S&ME of Louisville, Tenn., used a Geoprobe 7730DT to open up sawcut expansion holes at the Chickamauga Dam for the Tennessee Valley Authority (TVA), owners of the dam. Sawcuts typically are made using sawcut expansion holes in the dam to allow for natural concrete expansion, and eliminate pressure on the dam itself. Every few years, when new expansion joints need to be made, sediment is cleaned from the holes, and the TVA lowers a pulley system into the hole to cut the new joints. Four holes that were the focus of this project originally were drilled and sawcut several years ago. At that time, two of the holes were lined with a rubber, reinforced collapsible sock seal to keep the holes open and to keep sediment from migrating between the sawcut holes. For this project, S&ME used a skid-rig to open up and clean the built-up silt and sediment from the two holes without the sock seal. TVA officials had hoped to just pull the sock seals from the other two holes, but over the years, the seals had become waded up and had been pinched into the sides of the hole during the concrete’s expansion process.

S&ME used wash rotary and diamond core bits to drill through the tough rubber sock material with the skid-rig, but could not remove the material from the hole. So it brought in its 7730DT to auger and clean out the sock material. An 80-ton gantry crane, permanently mounted on top of the dam, moved the 7730DT and pallet of augers into position. S&ME used 6-inch augers to open up the 8-inch cleanout holes to 85 feet.  The skid rig took approximately 8 days to clean out the first two holes and attempt to clean out the other two holes. It took 3 days, including mobilization, to complete the work on the other two holes that were plugged with the sock material. The S&ME field team was George Patrick, drilling manager; Tracy Bunch, driller; James Bunch, shop foreman; and Brian Acres, assistant driller.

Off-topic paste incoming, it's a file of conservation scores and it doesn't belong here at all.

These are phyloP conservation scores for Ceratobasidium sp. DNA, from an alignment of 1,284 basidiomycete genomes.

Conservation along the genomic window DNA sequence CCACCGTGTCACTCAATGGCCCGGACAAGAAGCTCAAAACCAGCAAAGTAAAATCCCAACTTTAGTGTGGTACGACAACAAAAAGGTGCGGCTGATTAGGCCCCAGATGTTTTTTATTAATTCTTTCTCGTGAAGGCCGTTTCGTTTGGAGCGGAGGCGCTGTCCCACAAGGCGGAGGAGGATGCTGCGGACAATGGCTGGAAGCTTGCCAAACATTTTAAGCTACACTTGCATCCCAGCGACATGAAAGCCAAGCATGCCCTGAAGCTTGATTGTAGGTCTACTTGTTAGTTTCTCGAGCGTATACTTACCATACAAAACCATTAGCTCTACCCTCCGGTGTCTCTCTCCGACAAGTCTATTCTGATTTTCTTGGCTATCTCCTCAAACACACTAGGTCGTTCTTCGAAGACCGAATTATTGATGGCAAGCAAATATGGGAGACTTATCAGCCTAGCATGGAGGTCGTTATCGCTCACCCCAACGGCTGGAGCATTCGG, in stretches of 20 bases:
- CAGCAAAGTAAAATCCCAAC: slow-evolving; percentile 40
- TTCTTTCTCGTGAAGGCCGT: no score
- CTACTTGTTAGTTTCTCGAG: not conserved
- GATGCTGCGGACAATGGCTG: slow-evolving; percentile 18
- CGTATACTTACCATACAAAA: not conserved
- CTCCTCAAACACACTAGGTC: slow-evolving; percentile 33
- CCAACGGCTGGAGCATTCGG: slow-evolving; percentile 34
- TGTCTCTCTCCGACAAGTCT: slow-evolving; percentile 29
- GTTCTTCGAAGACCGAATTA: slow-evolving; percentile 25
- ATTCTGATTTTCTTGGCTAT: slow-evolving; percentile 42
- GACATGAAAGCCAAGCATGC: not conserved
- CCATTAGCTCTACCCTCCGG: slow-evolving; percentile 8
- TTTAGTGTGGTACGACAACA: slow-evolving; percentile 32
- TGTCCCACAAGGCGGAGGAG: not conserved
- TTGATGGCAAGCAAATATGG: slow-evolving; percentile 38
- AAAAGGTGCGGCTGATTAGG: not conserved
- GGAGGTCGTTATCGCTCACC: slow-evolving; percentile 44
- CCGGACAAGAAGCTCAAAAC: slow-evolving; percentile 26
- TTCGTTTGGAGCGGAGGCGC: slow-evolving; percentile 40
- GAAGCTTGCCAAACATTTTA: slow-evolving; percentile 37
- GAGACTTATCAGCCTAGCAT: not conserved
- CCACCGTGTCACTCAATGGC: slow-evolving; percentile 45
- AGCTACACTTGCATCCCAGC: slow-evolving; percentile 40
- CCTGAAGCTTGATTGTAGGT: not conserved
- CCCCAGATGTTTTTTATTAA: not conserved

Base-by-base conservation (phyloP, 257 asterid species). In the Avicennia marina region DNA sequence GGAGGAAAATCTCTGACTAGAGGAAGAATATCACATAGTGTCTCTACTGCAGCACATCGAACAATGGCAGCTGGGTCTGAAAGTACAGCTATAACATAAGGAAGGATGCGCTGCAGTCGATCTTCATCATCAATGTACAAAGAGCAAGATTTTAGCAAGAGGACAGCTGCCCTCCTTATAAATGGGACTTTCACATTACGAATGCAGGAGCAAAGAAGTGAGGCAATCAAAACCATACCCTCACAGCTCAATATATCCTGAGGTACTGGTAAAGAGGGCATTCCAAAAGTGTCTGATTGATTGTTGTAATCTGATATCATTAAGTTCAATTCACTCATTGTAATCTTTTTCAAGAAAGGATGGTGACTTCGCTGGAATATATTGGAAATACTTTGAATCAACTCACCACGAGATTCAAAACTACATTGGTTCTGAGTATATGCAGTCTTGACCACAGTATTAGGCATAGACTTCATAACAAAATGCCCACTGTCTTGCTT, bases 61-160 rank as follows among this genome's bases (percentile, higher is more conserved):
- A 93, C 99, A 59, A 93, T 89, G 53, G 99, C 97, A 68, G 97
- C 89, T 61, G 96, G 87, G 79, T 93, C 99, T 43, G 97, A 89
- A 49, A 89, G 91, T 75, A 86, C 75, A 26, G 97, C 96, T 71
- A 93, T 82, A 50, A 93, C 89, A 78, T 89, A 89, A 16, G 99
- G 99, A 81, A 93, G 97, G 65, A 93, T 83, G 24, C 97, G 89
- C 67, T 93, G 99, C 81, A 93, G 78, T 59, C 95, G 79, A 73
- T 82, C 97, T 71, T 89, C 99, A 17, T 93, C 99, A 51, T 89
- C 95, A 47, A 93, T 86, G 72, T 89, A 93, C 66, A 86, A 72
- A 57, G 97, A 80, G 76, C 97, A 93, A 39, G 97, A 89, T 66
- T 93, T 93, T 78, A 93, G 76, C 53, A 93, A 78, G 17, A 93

The Chickamauga Dam, a hydroelectric dam that impounds the Tennessee River, is a New Deal dam project. It was constructed in the late 1930s as part of President Franklin Roosevelt’s New Deal program to spur relief, recovery and reform of the U.S. economy during the Great Depression. The dam was needed to improve navigation and bring flood control and economic development to the Tennessee Valley. The Chickamauga dam, which cost $40 million, is 5,800 feet long and 129 feet high, and took more than 500,000 cubic yards of concrete and almost 3 million cubic yards of earth and rock. The lock at the dam is 360-feet-by-60-feet, and raises boats and barges up to 50 feet to Nickajack Lake. The Chickamauga Reservoir has 810 miles of shoreline and 35,400 square acres of surface area. The dam got its name from a tribe of Native Americans that broke away from the main body of the Cherokee Nation that lived in villages along the Chickamauga Creek, which flows into the main river body just below the dam.